Training Efficiency

Use these tips to get the most from your workouts.

Most workout programs start with good intentions – the desire to make oneself better physically and mentally. Unfortunately, a poorly designed workout program can undermine anyone’s will to succeed. An even more common problem is the lack of any program at all. For example, showing up to the gym and doing one hour on the elliptical machine three days per week will yield minimal results, become boring, and most likely derail the motivation that got that person to begin working out to begin with.

I’ve heard the excuse, “I tried working out and I just wasn’t seeing the results that I think that I should have” too many times. The biggest problems that I have seen leading to the failure to achieve results are a poor allocation of time and effort when training, a lack of physical activity outside of the gym and a poor diet. Here I will explain how to get the most out of your physical training time.

No Substitute for Hard Work

One thing that you may be surprised to learn is that you are much more capable than you have given yourself credit for. We create boundaries in our own minds about what we can and can’t do and by doing so we limit our potential. There are no shortcuts to real physical fitness. There is absolutely no substitute for hard work. If you believe that only with discipline and determination you can achieve the exceptional, then you will achieve optimal results with the proper allocation of resources.

Allocate Your Time for Maximum Results

In order to achieve the fitness that you want in the time that you have, you cannot waste time on exercising the components (hypertrophy, cardio, etc.) alone. This is inefficient. Why do a “back and biceps day” followed by 15 minutes of core and 30 minutes of cardio, when you can do kettlebell snatches, thereby working out the legs, traps, back, and biceps (among other muscles) while simultaneously conducting cardiovascular conditioning. This is not only efficient, it is also more functional than doing the components separately. For example:

1. Eliminate the single-joint exercises and train multi-joint exercises for the best allocation of time spent muscle strengthening. Multi-joint exercises are also safer.

2. Move from machines to free weight exercises as soon as you are comfortable with them. These will require more muscle recruitment per lift, an advantage for functionality and time management.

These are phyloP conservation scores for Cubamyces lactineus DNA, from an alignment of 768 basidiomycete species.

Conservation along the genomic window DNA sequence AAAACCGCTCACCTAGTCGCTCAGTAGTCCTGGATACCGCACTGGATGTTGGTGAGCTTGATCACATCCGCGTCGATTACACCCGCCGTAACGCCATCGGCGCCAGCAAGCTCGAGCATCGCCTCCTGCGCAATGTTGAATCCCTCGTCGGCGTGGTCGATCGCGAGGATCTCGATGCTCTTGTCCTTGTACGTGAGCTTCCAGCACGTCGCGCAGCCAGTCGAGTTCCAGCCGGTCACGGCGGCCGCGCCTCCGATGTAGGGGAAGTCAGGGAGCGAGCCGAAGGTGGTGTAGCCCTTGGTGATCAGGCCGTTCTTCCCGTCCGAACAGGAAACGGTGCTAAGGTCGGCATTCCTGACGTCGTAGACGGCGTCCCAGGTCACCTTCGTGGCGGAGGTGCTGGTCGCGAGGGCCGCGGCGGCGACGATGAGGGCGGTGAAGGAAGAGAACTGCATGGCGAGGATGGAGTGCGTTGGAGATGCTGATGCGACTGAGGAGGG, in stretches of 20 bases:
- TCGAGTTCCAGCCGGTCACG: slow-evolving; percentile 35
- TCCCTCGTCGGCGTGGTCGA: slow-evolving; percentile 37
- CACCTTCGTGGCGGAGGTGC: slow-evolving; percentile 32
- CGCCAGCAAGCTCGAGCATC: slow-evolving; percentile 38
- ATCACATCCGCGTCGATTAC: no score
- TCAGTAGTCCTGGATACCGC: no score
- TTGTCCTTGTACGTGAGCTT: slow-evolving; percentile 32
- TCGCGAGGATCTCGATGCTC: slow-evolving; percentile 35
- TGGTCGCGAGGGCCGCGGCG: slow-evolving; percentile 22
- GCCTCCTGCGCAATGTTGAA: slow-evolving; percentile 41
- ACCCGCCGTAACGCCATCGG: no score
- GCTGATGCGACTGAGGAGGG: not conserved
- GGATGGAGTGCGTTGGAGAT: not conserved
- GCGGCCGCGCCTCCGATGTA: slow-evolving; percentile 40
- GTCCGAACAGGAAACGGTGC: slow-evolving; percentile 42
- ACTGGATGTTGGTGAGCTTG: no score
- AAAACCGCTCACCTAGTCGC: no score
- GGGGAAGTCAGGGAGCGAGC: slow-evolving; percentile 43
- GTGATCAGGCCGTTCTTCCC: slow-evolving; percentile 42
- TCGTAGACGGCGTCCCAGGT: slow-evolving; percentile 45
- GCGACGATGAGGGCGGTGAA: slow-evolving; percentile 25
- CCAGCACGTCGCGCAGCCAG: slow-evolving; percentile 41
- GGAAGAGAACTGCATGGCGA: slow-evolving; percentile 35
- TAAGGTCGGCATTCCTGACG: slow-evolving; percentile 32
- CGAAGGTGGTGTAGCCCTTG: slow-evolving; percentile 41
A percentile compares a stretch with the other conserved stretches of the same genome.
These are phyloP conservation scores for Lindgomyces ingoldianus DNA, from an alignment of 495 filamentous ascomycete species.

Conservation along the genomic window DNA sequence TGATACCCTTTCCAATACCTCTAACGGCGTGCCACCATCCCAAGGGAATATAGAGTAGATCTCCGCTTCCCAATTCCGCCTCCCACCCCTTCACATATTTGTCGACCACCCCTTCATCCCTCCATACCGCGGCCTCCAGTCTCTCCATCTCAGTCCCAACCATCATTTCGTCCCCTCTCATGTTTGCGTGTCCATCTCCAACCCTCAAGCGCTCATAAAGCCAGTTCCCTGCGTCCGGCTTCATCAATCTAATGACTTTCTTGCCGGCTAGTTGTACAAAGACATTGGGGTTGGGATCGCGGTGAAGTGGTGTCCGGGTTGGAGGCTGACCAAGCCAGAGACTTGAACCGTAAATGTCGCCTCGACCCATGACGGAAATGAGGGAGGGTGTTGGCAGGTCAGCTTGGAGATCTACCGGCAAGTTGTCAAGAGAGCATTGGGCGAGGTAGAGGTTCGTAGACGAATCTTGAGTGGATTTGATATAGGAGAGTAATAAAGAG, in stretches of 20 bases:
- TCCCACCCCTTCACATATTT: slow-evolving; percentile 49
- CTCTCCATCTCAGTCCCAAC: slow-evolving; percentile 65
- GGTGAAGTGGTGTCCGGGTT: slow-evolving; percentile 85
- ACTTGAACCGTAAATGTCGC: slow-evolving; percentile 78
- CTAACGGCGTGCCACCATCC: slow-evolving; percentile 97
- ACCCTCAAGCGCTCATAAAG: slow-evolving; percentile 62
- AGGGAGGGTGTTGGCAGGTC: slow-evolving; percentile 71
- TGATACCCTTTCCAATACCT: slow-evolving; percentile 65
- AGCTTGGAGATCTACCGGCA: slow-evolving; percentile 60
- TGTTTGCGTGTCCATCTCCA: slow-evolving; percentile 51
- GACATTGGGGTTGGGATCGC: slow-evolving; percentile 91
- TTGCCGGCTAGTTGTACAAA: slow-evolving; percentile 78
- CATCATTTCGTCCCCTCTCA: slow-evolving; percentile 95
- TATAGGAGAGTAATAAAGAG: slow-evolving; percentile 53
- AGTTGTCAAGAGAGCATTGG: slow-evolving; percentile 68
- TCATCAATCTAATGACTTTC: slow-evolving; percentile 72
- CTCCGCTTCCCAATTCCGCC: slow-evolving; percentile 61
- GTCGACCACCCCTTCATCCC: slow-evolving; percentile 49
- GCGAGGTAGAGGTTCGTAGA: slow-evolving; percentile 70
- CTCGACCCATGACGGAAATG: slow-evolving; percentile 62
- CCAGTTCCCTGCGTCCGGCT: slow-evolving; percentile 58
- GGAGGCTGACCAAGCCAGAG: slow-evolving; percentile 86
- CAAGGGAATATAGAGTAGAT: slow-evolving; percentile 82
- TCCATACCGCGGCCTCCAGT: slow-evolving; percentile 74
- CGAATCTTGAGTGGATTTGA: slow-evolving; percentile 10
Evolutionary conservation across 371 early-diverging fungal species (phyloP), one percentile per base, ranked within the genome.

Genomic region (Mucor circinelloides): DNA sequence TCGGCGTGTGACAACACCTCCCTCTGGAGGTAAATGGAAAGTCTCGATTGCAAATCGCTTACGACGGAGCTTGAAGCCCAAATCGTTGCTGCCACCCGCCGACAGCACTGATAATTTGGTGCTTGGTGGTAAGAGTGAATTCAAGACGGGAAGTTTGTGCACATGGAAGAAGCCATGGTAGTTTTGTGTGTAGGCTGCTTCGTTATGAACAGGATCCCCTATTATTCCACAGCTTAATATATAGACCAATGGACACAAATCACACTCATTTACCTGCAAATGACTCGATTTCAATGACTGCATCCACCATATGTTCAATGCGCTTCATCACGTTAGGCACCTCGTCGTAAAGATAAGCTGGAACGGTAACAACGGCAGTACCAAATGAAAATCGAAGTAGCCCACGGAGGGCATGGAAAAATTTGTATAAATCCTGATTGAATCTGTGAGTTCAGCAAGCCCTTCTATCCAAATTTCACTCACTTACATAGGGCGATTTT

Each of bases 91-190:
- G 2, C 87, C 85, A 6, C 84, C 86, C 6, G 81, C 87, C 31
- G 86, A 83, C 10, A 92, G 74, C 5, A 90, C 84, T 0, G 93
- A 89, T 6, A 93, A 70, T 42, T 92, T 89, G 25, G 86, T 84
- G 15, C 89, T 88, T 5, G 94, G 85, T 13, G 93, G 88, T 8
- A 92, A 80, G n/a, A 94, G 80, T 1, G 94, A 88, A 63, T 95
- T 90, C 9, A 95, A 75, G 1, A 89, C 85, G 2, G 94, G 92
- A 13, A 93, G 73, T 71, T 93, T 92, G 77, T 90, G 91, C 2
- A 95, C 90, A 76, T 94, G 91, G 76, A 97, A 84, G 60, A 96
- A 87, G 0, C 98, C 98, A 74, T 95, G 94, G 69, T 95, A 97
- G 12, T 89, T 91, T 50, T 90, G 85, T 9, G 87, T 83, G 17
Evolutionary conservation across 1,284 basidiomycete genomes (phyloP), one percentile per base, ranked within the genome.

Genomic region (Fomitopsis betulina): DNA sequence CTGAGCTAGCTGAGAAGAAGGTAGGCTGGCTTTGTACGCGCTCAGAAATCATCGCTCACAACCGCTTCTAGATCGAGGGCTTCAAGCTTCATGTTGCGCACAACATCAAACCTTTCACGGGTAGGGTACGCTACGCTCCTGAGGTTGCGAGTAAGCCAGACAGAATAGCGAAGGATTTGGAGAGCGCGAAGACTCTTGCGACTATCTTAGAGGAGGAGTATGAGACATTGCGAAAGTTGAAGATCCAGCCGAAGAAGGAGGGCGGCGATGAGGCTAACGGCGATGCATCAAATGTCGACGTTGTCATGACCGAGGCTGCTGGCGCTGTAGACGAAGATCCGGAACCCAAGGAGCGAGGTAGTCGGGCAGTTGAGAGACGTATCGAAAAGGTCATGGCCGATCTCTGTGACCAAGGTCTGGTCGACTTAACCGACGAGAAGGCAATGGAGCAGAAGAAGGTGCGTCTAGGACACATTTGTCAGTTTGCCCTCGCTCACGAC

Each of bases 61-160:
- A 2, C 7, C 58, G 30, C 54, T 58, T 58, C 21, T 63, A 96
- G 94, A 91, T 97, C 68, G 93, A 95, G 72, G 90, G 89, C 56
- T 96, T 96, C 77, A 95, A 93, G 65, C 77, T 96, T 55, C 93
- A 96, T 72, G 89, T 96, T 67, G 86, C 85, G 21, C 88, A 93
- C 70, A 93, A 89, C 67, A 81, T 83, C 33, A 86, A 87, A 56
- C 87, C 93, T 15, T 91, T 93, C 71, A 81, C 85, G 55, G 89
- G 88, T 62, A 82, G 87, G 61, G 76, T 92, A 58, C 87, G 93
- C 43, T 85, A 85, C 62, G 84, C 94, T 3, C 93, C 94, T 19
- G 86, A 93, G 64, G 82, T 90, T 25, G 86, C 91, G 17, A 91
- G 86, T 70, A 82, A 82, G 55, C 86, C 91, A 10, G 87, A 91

3. Use circuits to integrate muscle strengthening and cardiovascular conditioning with one another. This will make the workout more challenging, yield greater results in less time, and be more enjoyable (one of the keys to long-term success).

Change and Adaptation

It is not uncommon to undertake a workout program and achieve results only to see those gains plateau. Our bodies, in an attempt to increase efficiency, will adapt to whatever demands we continuously place on them. This will inevitably lead to a time when we will reach equilibrium. This is most obvious when we are doing the same activities, eating the same diet, but no longer seeing the same results (i.e. weight loss). This isn’t a bad thing, it is just our bodies telling us that it is time for a new challenge. Once the elliptical no longer works, start jogging. When jogging no longer works, run, and so on. The key is to always look for a more challenging exercise.

Finally, when you are working out, try to focus on making that one workout as productive as possible. Give it everything you’ve got. Set a goal for each day, either a certain number of repetitions to complete, a certain weight to lift, or a speed to run. Setting smaller goals along the way will bring you a long way to meeting your greater goal. “Set a goal and don’t quit until you attain it. When you do attain it, set another goal, and don’t quit until you reach it. Never quit.” – Bear Bryant

Josh Cormier is a Certified Personal Trainer and owner of North Atlantic Personal Training. Visit www.NorthAtlanticPT.com for more information or if you have any questions.

This post is contributed by a community member. The views expressed in this blog are those of the author and do not necessarily reflect those of Patch Media Corporation. Everyone is welcome to submit a post to Patch. If you'd like to post a blog, go here to get started.

Ian Manning November 02, 2012 at 05:23 PM
Great post. Nice to see a trainer that understands progression and is a forward thinker.
Josh Cormier November 02, 2012 at 11:35 PM
Thank you. Josh North Atlantic Personal Training
Longtime NKer November 03, 2012 at 12:01 PM
Great article. Thank you. Do any local gyms offer a kettlebell workout? Easily the best workouts I've ever had.
Josh Cormier November 03, 2012 at 12:26 PM
I'm not sure who offers a kettlebell specific workout, but I believe that some of the gyms do have kettlebells in house. If you are interested in training with kettlebells, please contact me. I've considered it a specialty of mine for a number of years.


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